Anal & Transanal Surgical Techniques

Medically reviewed by: Gary H. Hoffman, MD




It is axiomatic that a happy rectum and a happy mind (and body) go hand in hand. So, how do colorectal surgeons remove abnormal tissue from the 20 cm long rectum while not disturbing its happy functioning? By using transanal surgical techniques, the surgeon may be able to avoid having to perform a complex abdominal proctectomy, thus sparing the rectum. What techniques are available to the colorectal surgeon?

  • Enjoy what you're reading? Enter your email address to receive posts like this delivered to your inbox.

  • Hidden


Rectal biopsies are used to diagnose rectal lesions and diseases such as Crohn’s disease, ulcerative colitis or radiation proctitis, and infections such as amebic dysentery or clostridium difficile colitis. The biopsy is performed using a toothed biopsy forceps placed through a rigid proctoscope. This painless office procedure can yield a wealth of diagnostic information. Bleeding is usually minimal but electrocoagulation can be used if needed. Snare polypectomy is used to remove pedunculated polyps through a proctoscope, a flexible sigmoidoscope or a colonoscope. A wire snare is passed through the scope and looped around the polyp stalk, taking care not to include the bowel wall in the snare. The snare is slowly tightened until the stalk is completely transected. The polyp is retrieved and sent for pathologic evaluation.


Large sessile colonic lesions often can be removed through a colonoscope. If successful, a major colorectal resection may be avoided. An endoscopic mucosal resection must be performed by an experienced surgeon and the patient must be advised that the procedure possibly may cause a colonic perforation necessitating an emergency abdominal operation.

The procedure is performed under anesthesia in an outpatient setting. A special cap is fitted on the end of the colonoscope which is inserted into the anal canal and advanced to the previously identified lesion. When the lesion is identified, it is elevated with a submucosal injection of saline and epinephrine. A snare is placed through the scope with the fitted cap. The lesion is grasped and the snare is tightened, while gathering the tissue into the cap. A coagulating current may or may not be used during the transection. When removed, the lesion is sent for pathologic evaluation.

While generally safe, EMR may be associated with a colonic perforation, bleeding, bacteremia or transient abdominal pain. The obvious benefit of EMR is the avoidance of an abdominal procedure. It must be stressed that EMR should be performed by an experienced colorectal surgeon or endoscopist.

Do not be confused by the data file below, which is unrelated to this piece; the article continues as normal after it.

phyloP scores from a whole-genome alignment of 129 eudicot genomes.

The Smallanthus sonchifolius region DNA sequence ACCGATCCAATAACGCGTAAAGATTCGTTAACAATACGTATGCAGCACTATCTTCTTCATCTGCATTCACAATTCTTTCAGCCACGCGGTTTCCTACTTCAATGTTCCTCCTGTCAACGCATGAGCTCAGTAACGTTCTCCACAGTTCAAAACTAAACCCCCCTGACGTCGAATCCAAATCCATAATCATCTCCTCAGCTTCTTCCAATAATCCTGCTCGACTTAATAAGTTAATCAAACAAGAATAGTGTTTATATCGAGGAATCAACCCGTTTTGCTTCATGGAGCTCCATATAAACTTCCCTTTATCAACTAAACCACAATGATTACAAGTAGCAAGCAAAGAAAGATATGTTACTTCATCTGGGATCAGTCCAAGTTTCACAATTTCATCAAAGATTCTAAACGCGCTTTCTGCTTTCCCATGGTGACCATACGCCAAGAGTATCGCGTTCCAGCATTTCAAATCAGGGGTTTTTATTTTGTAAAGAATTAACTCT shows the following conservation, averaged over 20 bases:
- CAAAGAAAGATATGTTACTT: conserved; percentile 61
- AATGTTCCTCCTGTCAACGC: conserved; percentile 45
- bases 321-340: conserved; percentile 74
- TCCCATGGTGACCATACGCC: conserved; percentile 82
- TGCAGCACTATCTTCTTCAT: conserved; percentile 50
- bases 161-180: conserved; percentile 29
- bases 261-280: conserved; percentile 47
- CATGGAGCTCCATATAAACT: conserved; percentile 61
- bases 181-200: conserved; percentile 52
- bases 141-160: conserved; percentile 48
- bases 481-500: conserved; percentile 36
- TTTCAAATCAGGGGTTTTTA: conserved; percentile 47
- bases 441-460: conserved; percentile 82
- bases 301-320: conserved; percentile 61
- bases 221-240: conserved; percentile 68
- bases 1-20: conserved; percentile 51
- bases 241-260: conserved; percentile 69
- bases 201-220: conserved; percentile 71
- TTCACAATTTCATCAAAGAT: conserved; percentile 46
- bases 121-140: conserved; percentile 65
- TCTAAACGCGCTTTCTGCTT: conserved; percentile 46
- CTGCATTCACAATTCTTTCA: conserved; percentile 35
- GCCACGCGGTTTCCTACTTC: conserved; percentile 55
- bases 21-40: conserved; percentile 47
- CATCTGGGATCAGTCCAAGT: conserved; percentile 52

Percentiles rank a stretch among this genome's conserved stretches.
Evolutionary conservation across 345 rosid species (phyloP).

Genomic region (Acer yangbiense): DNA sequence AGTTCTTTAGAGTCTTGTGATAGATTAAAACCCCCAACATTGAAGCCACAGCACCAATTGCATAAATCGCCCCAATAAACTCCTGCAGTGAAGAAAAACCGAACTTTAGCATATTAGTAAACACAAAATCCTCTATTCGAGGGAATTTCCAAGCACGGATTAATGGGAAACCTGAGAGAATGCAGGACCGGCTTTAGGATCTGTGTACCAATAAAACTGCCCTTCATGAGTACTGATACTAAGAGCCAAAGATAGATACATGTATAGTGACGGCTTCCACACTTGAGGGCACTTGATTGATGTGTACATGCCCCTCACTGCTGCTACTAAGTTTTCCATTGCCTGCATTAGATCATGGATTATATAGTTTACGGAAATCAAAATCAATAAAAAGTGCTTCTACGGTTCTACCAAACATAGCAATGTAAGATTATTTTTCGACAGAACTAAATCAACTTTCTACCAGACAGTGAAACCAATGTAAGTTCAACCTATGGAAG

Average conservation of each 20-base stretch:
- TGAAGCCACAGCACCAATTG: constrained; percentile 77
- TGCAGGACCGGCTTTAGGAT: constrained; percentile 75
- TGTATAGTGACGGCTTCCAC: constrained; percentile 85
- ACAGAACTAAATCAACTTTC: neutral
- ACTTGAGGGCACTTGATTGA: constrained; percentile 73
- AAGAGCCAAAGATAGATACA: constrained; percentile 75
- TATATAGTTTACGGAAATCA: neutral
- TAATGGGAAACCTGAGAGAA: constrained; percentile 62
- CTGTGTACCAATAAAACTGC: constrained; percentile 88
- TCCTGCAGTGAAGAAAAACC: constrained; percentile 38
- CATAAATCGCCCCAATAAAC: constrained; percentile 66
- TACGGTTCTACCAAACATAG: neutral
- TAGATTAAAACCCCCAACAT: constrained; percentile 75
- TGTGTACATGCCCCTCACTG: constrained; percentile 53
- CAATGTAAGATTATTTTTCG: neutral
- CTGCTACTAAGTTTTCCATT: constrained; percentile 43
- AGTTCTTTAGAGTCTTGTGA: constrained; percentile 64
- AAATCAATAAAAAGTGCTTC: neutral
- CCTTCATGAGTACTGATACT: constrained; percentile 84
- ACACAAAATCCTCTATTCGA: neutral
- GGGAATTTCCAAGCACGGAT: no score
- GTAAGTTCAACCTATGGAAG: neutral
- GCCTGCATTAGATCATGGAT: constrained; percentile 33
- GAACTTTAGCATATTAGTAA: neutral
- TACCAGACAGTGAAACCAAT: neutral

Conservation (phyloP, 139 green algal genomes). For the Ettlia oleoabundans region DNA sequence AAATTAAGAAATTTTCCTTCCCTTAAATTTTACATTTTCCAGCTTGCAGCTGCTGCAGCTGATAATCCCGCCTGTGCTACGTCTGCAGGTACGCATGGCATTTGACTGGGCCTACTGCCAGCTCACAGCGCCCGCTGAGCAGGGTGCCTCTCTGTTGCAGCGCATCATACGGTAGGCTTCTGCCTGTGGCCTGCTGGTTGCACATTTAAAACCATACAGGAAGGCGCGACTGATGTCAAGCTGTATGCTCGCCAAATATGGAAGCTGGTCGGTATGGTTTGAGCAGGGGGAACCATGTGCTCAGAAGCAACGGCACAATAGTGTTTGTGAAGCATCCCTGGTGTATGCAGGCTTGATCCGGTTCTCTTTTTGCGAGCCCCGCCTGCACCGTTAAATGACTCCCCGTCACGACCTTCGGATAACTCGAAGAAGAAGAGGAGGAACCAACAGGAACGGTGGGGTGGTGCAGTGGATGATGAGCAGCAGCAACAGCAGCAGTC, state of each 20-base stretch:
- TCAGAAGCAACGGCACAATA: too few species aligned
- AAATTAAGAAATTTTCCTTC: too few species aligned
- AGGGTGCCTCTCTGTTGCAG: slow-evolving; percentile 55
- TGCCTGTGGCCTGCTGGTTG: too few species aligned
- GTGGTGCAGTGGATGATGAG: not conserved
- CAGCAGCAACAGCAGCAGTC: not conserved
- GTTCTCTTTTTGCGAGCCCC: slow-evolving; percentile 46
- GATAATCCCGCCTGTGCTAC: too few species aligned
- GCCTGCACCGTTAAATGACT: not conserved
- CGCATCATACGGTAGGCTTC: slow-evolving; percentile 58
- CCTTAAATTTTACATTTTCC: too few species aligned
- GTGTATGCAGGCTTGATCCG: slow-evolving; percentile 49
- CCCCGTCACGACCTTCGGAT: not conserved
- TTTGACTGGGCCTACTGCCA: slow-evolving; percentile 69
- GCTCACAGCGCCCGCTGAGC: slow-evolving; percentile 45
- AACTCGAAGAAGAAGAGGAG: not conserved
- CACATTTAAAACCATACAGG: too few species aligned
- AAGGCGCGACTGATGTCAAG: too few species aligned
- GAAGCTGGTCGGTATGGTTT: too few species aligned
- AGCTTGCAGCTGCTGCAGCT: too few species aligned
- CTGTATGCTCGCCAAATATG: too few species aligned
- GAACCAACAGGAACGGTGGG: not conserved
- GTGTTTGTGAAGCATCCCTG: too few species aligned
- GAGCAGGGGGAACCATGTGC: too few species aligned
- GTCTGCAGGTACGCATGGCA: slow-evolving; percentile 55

Polyps are the most common rectal lesions requiring excision. Adenomas located as high as 10 cm from the anal verge are suitable for a transanal excision. Ideally, the adenoma is excised in one piece with clear pathological margins. This procedure is performed using sedation and local anesthesia. A dilute epinephrine solution can be injected in the submucosa to minimize bleeding as well as to raise the lesion. As lesions in the mid-rectum can be difficult to excise due to the limited reach of the anal speculum, traction on the rectal mucosa may be used to prolapse the lesion and allow for an adequate resection. A well equipped operating room, strong lighting and an experienced surgeon are key to the successful transanal excision of a proximal rectal lesion.

Transanal excision of rectal carcinomas must be approached with caution, due to the potentially high local recurrence rate. Candidates for local excision should be carefully selected. Carcinomas having no evidence of nodal metastatic spread, that are less than 3 cm in largest diameter, involving less than 40% of the mucosal circumference, invading only the submucosa (a T1 lesion), and having a favorable pathologic grade, may be considered for local excision. Care must be taken to remove adequate circumferential margins. A full-thickness excision must be performed and the lesion should be removed intact. If unfavorable features are found on pathological examination, a radical excision should be performed. Transanal excision of T1 lesions is associated with a 10% to 20% incidence of local lymph node metastases. Patients must be informed of this prior to making a decision to proceed with a transanal excision or a radical resection. A local excision is helpful in elderly patients, in patients who might refuse radical extirpation with or without neoadjuvant therapy, or in patients with metastatic disease who are not candidates for a more extensive abdominal approach.